The White House and Congress have reached an agreement on a deal that will allow a lending programme to be refilled with money for small American businesses that have been affected by the COVID-19 outbreak along with the subsequent quarantines and cessation of business activities, The Hill and CNN reported separately, citing anonymous administration sources, APA reports citing Fox News.
While the details of the deal remain unclear, it will reportedly include $310 billion for the Paycheck Protection Programme and for lending tens of billions dollars to help small firms make it through the pandemic. According to one prominent defender of the programme, Democratic Senator Chuck Schumer, some $125 million will go directly to "the unbanked, to the minorities, to the rural areas, and to all of those little mom and pop stores that don't have a good banking connection and need the help".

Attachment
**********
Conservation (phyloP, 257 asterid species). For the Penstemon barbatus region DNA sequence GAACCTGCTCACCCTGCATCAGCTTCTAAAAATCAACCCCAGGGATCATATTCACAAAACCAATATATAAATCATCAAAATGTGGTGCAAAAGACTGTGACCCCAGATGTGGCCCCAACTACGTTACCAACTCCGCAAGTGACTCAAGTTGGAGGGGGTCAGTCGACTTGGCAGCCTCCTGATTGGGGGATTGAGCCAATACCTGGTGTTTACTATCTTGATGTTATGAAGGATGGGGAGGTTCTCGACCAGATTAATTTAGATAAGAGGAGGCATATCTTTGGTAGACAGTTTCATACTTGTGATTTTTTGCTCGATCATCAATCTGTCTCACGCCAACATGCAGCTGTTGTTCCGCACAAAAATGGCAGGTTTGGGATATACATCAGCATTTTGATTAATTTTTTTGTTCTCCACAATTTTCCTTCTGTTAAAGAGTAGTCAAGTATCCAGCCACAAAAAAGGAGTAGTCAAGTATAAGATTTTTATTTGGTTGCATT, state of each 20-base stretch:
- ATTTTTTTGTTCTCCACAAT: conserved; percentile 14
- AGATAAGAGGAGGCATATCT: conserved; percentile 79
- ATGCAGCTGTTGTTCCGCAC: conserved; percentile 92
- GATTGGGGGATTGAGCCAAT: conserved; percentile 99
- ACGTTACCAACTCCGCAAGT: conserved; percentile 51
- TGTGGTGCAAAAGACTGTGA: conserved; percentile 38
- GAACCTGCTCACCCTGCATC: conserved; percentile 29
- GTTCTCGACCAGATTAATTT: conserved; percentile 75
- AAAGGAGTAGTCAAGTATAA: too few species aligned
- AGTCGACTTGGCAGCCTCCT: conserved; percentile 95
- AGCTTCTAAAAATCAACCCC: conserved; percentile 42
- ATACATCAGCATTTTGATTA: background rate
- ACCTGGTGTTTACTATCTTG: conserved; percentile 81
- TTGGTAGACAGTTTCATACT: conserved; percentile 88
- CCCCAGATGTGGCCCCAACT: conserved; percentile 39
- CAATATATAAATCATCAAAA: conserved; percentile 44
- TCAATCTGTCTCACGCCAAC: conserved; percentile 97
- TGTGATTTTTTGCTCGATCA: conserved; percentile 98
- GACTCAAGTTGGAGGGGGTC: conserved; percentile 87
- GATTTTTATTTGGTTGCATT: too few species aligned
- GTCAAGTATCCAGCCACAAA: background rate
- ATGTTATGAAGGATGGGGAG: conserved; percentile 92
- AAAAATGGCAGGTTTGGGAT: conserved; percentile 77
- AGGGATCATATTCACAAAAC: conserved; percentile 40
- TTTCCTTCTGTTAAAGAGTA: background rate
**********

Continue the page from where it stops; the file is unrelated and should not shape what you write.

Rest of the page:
The reported agreement also includes funding for other types of aid, such as issuing $25 billion for carrying out COVID-19 tests and $75 billion more to support hospitals as they remain on the frontline in the fight against the novel coronavirus. Disagreements between the Democrats and the Republicans on the issue of coronavirus testing stalled negotiations on the bill, which was otherwise agreed upon.
The full text of the bill to fill the programme with money will reportedly become available later in the day, with the Senate assembling for a pro forma session to pass it as soon as possible.
The reports of a new deal come as the federal programme to support American companies financially, the Paycheck Protection Programme (PPP), ran out of money last week. The programme also came under fire over imbalances caused by banks prioritising their existing clients and larger companies when providing loans under the PPP. The situation has resulted in many smaller firms ending up without money to get through the lockdowns imposed due to the pandemic.